We try muscular new z-car on british roads.
A price of £33,000 sounds a lot, yet when you compare the new Z-car to a Porsche Cayman with a similar spec, you’re saving more than £10,000. The Nissan isn’t as polished dynamically as the Porsche, but the tuneful exhausts, taut styling and muscular V6 will leave you with a bigger grin. As good as the seven-speed auto box is, though, the 370Z would get five stars with the Rev Control manual set-up.
It’s the Nissan that’s nipping at the GT-R’s heels! The 370Z is the latest in a long line of brawny Z-cars, and now we’ve let it flex its muscles in the UK.
Our model came with the optional seven-speed torque-converter auto box, which proved fast and involving. But we’d still recommend the six-speed manual with Nissan’s ingenious Syncro Rev Control – which automatically blips the throttle on downchanges.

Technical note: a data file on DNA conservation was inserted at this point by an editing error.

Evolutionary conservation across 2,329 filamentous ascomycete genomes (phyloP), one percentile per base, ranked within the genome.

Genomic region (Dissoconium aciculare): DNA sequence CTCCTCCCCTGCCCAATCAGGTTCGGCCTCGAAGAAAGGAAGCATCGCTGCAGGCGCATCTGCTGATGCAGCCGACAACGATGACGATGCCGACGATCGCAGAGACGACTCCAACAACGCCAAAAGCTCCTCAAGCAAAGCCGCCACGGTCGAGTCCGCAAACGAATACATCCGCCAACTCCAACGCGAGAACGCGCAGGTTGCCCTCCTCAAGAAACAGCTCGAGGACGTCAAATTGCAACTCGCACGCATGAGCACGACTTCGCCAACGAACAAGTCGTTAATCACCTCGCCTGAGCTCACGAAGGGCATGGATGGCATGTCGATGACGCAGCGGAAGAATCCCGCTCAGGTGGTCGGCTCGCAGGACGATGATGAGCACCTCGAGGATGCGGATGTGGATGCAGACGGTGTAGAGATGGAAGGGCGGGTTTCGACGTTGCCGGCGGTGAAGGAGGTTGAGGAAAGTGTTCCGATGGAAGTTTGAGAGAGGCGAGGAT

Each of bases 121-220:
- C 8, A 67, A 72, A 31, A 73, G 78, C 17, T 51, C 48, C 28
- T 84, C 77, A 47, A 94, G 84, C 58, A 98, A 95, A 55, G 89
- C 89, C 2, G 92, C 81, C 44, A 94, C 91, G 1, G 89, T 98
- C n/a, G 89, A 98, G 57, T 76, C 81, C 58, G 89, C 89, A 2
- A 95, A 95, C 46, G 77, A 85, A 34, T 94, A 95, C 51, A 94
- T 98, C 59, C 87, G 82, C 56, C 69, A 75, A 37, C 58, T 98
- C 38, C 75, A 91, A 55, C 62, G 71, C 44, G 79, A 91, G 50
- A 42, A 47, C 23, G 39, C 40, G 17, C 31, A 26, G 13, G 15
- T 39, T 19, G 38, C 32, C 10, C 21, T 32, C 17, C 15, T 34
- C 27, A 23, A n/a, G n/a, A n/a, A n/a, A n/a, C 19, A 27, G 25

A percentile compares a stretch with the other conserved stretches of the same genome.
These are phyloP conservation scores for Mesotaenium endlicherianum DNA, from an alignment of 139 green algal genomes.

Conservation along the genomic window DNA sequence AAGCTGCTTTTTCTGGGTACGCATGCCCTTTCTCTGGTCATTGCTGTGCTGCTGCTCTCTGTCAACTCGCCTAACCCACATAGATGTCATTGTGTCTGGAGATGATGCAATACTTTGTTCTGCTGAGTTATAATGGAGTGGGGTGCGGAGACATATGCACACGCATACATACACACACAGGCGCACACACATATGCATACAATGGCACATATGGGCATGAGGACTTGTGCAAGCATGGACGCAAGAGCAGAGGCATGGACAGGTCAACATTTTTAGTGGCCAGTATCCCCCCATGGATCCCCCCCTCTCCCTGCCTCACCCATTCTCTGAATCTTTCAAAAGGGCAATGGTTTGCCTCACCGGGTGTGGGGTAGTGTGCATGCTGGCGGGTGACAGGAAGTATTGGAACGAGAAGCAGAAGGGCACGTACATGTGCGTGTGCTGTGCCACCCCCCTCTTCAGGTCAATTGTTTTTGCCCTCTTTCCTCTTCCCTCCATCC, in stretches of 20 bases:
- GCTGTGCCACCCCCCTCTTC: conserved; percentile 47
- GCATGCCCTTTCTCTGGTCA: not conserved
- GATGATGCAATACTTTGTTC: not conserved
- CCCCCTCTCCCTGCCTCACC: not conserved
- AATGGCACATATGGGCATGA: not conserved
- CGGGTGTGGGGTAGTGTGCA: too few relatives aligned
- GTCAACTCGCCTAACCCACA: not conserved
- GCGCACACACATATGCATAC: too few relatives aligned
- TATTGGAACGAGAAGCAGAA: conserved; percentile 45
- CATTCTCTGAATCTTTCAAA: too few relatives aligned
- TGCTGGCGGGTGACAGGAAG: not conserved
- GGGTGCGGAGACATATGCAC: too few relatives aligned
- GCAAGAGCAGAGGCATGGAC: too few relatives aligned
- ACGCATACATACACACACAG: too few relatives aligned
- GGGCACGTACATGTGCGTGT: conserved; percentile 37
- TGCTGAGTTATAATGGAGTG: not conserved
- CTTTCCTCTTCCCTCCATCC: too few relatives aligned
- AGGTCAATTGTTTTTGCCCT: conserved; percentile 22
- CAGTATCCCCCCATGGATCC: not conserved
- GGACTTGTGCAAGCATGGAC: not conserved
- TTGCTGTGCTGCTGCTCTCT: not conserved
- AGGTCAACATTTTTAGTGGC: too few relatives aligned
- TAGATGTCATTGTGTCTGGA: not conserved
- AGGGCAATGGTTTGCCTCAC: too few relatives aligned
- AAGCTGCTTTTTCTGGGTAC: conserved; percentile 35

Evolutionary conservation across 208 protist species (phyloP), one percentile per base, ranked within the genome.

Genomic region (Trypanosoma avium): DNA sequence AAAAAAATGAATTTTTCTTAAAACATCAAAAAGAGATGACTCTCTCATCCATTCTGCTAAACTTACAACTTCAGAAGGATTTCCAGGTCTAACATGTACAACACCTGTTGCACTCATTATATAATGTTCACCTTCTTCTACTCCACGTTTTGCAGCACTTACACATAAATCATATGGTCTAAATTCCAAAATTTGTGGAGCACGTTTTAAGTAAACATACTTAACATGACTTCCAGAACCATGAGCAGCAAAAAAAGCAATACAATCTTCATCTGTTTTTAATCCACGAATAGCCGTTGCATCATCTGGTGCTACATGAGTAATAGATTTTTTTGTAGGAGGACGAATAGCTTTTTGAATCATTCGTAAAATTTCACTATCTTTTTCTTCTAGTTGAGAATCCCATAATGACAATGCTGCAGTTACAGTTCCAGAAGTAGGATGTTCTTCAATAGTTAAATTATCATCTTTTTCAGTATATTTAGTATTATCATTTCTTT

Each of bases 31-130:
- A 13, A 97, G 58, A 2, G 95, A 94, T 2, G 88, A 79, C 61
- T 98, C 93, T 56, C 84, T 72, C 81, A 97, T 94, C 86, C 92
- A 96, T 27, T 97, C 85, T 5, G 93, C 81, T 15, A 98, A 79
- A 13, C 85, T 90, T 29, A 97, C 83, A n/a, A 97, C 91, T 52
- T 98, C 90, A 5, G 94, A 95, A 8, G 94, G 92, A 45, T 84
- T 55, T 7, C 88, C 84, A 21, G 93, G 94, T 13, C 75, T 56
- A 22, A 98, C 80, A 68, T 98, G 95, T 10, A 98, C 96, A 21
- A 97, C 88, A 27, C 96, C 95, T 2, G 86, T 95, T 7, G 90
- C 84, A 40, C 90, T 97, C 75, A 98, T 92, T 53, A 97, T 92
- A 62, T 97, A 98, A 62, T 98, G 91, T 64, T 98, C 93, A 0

Under the hood is a naturally aspirated 3.7-litre V6 – a simply remarkable engine that’s both smooth and savage.
Classic cues such as the ‘Z’ badge on the wings and the upswept line of the rear window are joined by arrowhead-shaped headlights. However, the 19-inch alloy wheels on our GT-spec car created a fidgety ride and increased road roar.
The steering is really well weighted, loading up significantly in corners and offering detailed feedback.
Plus, as the rear-wheel-drive newcomer weighs 32kg less than the 350Z, and features a shorter wheelbase, it takes bends with even more relish.
Rival: BMW Z4 The new Z4 is both refined and versatile. With its folding hard-top and adaptable suspension, it’s the sports car for any mood, and the range-topping 35i is blisteringly quick.